I can heat it, boy. Of plain ole form is much disfigured: Arth. No, in good sooth; the fire is dead with And, like a shifted wind unto a sail. Hjeing crcate for comfort, to be used (grief, It makes the course of thoughts to fetch about: In undeserved extremes * : See else yourself; Startles and frights consideration; There is no malice in this burning coal; Makes sound opinion sick, and truth suspected, The breath of heaven hath blown bis spirit out, For putting on so new a fashion'd robe. And strew'd repeutant ashes on his head. Pem. When workmen strive to do better lub. But with my breath I can revive it, boy,
than weil, Arth. And if you do, you will but make it They do confound their skillin covetousness" : blush,
And, oftentimes, excusing of a fault, • In cruelty I have not deserved. + Set iim on.
& Decorate. ** Desire of excclling.
Doth make the fault the worse by the excuse; Pem, Indeed we heard how near his death
Before the child himself felt he was sick:
brows on me? We breathed our counsel: but it pleased your Think yon, I hear the shears of destiny? To overbear it, and we are all well pleased; Have i commandment on the pulse of life? Since all and every part of what we would, Sal. It is apparent foul-play; and 'lis shame, Doth make a stanı at what your ligliness will. That greatne s should so grosely offer it : K. John. Some reasons of this double coro- So thrive it in your garne! and so farewell. nation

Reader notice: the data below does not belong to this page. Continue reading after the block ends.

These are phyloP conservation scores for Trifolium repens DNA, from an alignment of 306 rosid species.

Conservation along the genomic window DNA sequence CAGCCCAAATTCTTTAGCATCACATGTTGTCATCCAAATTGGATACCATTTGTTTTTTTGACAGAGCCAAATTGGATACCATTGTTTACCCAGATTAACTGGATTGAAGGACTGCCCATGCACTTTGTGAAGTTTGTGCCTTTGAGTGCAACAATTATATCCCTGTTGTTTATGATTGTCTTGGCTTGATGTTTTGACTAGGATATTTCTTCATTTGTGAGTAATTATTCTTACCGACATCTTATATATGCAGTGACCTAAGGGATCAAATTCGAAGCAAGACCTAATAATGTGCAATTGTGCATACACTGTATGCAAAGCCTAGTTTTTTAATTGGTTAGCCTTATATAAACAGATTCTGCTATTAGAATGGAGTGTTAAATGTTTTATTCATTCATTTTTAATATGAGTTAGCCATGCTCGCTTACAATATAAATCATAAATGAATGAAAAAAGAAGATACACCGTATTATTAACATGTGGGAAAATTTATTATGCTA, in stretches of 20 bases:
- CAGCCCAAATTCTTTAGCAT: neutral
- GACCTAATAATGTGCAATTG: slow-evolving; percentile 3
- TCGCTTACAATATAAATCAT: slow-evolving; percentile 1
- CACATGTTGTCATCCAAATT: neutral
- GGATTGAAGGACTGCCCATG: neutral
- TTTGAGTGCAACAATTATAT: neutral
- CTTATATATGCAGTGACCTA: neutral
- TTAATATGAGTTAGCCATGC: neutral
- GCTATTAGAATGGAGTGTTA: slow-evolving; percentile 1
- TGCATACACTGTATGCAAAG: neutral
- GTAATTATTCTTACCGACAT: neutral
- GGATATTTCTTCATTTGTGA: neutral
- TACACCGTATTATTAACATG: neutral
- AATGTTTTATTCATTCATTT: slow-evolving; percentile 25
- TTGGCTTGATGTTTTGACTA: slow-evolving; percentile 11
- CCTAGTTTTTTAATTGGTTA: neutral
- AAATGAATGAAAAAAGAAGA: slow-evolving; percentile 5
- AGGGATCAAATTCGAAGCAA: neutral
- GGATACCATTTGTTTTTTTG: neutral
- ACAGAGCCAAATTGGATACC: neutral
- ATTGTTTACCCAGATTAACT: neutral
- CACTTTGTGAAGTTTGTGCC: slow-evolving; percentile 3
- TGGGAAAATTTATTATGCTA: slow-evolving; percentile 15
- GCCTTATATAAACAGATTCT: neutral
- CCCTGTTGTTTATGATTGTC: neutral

(strong; Pem. Stay jet, lord Salisbury; I'll go with I have possess'il you with, and think them
thee', And more, more strong, (when lesser is my And find the inheritance of this poor child, fear),
His little kingdom of a forced grave. [isle, I shall ivdue you with: Mean time, ont ask That blood, which ow'd the breath of all this What yon would have reforu’l, that is not well; Three foot of it doth bold; Bad world the while! Aud well shall you perceive, how willingly This in!ist not be thus borve: this will break out I will both hear and grant you your requests. To all our sorrows, and ere long, I doubt. Pem. Then I, (as one that am the tongue of
(Ereunt Lords these,
K. John. 'They burn in indignation; I re To sound * the pnrposes of all their liearts), There is no sure foundation set on blood;(pents Both for myself and them, (but, chief of all, No certain life achieved by others' death.--Yoor safety, for the which myself and them
Enter a Messenger. Bend their beststudies), beartily request (straint A fearful eye thon hast; Where is that blood The enfranchisement of Arthur: whose re- That I have seen inliabit in those cheeks 3 Doth move the murmurivg lips of discontent So foul a sky clears not without a storm: To break into this dangerous argument,- Pour down thy weather :-How goes all in If, what in rest you have, in right you hold,